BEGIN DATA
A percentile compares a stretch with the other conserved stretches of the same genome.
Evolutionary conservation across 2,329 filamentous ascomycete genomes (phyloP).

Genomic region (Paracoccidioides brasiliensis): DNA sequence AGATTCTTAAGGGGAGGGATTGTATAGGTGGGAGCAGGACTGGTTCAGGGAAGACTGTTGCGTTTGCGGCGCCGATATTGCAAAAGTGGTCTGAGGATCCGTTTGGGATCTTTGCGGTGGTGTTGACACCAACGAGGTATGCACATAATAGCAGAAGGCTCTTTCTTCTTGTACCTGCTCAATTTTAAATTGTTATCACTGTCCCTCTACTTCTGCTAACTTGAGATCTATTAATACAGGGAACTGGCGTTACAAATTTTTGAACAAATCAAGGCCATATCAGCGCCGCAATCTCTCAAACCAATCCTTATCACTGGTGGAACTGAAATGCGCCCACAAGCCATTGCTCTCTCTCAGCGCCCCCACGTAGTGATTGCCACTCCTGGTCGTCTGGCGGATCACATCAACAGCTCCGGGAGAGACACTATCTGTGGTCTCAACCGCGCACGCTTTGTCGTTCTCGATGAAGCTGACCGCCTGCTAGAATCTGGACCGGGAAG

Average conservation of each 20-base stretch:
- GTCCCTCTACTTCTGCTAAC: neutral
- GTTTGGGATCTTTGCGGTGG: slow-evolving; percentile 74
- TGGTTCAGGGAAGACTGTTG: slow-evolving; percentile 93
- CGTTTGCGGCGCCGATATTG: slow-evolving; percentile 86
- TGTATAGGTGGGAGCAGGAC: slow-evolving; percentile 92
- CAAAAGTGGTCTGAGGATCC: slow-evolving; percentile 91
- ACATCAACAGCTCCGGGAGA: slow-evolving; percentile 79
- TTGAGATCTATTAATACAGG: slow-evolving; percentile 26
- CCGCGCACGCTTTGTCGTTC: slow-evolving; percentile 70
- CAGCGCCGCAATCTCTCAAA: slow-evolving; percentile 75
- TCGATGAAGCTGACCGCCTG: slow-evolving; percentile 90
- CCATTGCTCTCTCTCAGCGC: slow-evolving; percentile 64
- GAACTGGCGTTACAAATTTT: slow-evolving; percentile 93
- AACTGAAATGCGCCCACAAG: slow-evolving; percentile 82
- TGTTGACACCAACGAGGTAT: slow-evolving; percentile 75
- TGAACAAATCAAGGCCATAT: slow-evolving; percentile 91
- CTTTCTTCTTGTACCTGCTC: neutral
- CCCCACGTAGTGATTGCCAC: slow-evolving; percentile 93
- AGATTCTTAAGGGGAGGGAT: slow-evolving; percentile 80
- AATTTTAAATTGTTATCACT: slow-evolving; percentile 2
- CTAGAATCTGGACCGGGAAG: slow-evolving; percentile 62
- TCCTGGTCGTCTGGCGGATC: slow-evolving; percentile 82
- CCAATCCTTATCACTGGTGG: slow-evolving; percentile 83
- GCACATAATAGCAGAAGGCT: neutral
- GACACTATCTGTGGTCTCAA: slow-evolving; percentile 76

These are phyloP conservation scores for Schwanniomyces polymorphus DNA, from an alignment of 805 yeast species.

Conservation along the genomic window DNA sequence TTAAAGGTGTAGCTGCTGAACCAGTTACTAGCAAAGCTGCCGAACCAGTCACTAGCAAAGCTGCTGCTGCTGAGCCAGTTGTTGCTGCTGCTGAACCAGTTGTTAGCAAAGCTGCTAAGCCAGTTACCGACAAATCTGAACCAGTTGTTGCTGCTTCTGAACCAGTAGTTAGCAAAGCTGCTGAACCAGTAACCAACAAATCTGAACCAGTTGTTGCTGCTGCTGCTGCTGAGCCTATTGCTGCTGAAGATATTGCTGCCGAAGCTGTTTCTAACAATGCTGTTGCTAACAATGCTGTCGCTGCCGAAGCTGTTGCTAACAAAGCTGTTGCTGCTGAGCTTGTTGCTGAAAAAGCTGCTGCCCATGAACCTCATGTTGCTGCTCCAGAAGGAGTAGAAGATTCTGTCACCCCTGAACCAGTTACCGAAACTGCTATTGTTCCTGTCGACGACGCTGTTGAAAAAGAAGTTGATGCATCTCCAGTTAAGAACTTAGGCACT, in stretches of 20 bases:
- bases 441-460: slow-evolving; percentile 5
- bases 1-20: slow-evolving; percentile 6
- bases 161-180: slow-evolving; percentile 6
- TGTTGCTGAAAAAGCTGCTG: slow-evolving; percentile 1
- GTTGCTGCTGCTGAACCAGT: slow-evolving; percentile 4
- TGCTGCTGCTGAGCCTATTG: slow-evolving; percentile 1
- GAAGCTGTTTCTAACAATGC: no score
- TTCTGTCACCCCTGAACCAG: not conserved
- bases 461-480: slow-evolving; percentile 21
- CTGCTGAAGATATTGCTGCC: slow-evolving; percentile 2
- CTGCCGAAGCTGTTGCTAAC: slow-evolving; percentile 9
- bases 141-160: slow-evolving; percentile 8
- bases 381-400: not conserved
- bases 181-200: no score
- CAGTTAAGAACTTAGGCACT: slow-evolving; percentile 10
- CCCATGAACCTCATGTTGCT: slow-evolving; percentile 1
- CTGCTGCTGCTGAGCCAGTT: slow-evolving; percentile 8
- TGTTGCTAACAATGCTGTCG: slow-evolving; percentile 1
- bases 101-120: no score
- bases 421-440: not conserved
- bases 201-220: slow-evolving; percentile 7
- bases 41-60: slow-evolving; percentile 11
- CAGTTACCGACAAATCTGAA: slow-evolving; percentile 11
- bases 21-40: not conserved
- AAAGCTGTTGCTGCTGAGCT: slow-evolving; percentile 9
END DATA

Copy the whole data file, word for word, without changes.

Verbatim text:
A percentile compares a stretch with the other conserved stretches of the same genome.
Evolutionary conservation across 2,329 filamentous ascomycete genomes (phyloP).

Genomic region (Paracoccidioides brasiliensis): DNA sequence AGATTCTTAAGGGGAGGGATTGTATAGGTGGGAGCAGGACTGGTTCAGGGAAGACTGTTGCGTTTGCGGCGCCGATATTGCAAAAGTGGTCTGAGGATCCGTTTGGGATCTTTGCGGTGGTGTTGACACCAACGAGGTATGCACATAATAGCAGAAGGCTCTTTCTTCTTGTACCTGCTCAATTTTAAATTGTTATCACTGTCCCTCTACTTCTGCTAACTTGAGATCTATTAATACAGGGAACTGGCGTTACAAATTTTTGAACAAATCAAGGCCATATCAGCGCCGCAATCTCTCAAACCAATCCTTATCACTGGTGGAACTGAAATGCGCCCACAAGCCATTGCTCTCTCTCAGCGCCCCCACGTAGTGATTGCCACTCCTGGTCGTCTGGCGGATCACATCAACAGCTCCGGGAGAGACACTATCTGTGGTCTCAACCGCGCACGCTTTGTCGTTCTCGATGAAGCTGACCGCCTGCTAGAATCTGGACCGGGAAG

Average conservation of each 20-base stretch:
- GTCCCTCTACTTCTGCTAAC: neutral
- GTTTGGGATCTTTGCGGTGG: slow-evolving; percentile 74
- TGGTTCAGGGAAGACTGTTG: slow-evolving; percentile 93
- CGTTTGCGGCGCCGATATTG: slow-evolving; percentile 86
- TGTATAGGTGGGAGCAGGAC: slow-evolving; percentile 92
- CAAAAGTGGTCTGAGGATCC: slow-evolving; percentile 91
- ACATCAACAGCTCCGGGAGA: slow-evolving; percentile 79
- TTGAGATCTATTAATACAGG: slow-evolving; percentile 26
- CCGCGCACGCTTTGTCGTTC: slow-evolving; percentile 70
- CAGCGCCGCAATCTCTCAAA: slow-evolving; percentile 75
- TCGATGAAGCTGACCGCCTG: slow-evolving; percentile 90
- CCATTGCTCTCTCTCAGCGC: slow-evolving; percentile 64
- GAACTGGCGTTACAAATTTT: slow-evolving; percentile 93
- AACTGAAATGCGCCCACAAG: slow-evolving; percentile 82
- TGTTGACACCAACGAGGTAT: slow-evolving; percentile 75
- TGAACAAATCAAGGCCATAT: slow-evolving; percentile 91
- CTTTCTTCTTGTACCTGCTC: neutral
- CCCCACGTAGTGATTGCCAC: slow-evolving; percentile 93
- AGATTCTTAAGGGGAGGGAT: slow-evolving; percentile 80
- AATTTTAAATTGTTATCACT: slow-evolving; percentile 2
- CTAGAATCTGGACCGGGAAG: slow-evolving; percentile 62
- TCCTGGTCGTCTGGCGGATC: slow-evolving; percentile 82
- CCAATCCTTATCACTGGTGG: slow-evolving; percentile 83
- GCACATAATAGCAGAAGGCT: neutral
- GACACTATCTGTGGTCTCAA: slow-evolving; percentile 76

These are phyloP conservation scores for Schwanniomyces polymorphus DNA, from an alignment of 805 yeast species.

Conservation along the genomic window DNA sequence TTAAAGGTGTAGCTGCTGAACCAGTTACTAGCAAAGCTGCCGAACCAGTCACTAGCAAAGCTGCTGCTGCTGAGCCAGTTGTTGCTGCTGCTGAACCAGTTGTTAGCAAAGCTGCTAAGCCAGTTACCGACAAATCTGAACCAGTTGTTGCTGCTTCTGAACCAGTAGTTAGCAAAGCTGCTGAACCAGTAACCAACAAATCTGAACCAGTTGTTGCTGCTGCTGCTGCTGAGCCTATTGCTGCTGAAGATATTGCTGCCGAAGCTGTTTCTAACAATGCTGTTGCTAACAATGCTGTCGCTGCCGAAGCTGTTGCTAACAAAGCTGTTGCTGCTGAGCTTGTTGCTGAAAAAGCTGCTGCCCATGAACCTCATGTTGCTGCTCCAGAAGGAGTAGAAGATTCTGTCACCCCTGAACCAGTTACCGAAACTGCTATTGTTCCTGTCGACGACGCTGTTGAAAAAGAAGTTGATGCATCTCCAGTTAAGAACTTAGGCACT, in stretches of 20 bases:
- bases 441-460: slow-evolving; percentile 5
- bases 1-20: slow-evolving; percentile 6
- bases 161-180: slow-evolving; percentile 6
- TGTTGCTGAAAAAGCTGCTG: slow-evolving; percentile 1
- GTTGCTGCTGCTGAACCAGT: slow-evolving; percentile 4
- TGCTGCTGCTGAGCCTATTG: slow-evolving; percentile 1
- GAAGCTGTTTCTAACAATGC: no score
- TTCTGTCACCCCTGAACCAG: not conserved
- bases 461-480: slow-evolving; percentile 21
- CTGCTGAAGATATTGCTGCC: slow-evolving; percentile 2
- CTGCCGAAGCTGTTGCTAAC: slow-evolving; percentile 9
- bases 141-160: slow-evolving; percentile 8
- bases 381-400: not conserved
- bases 181-200: no score
- CAGTTAAGAACTTAGGCACT: slow-evolving; percentile 10
- CCCATGAACCTCATGTTGCT: slow-evolving; percentile 1
- CTGCTGCTGCTGAGCCAGTT: slow-evolving; percentile 8
- TGTTGCTAACAATGCTGTCG: slow-evolving; percentile 1
- bases 101-120: no score
- bases 421-440: not conserved
- bases 201-220: slow-evolving; percentile 7
- bases 41-60: slow-evolving; percentile 11
- CAGTTACCGACAAATCTGAA: slow-evolving; percentile 11
- bases 21-40: not conserved
- AAAGCTGTTGCTGCTGAGCT: slow-evolving; percentile 9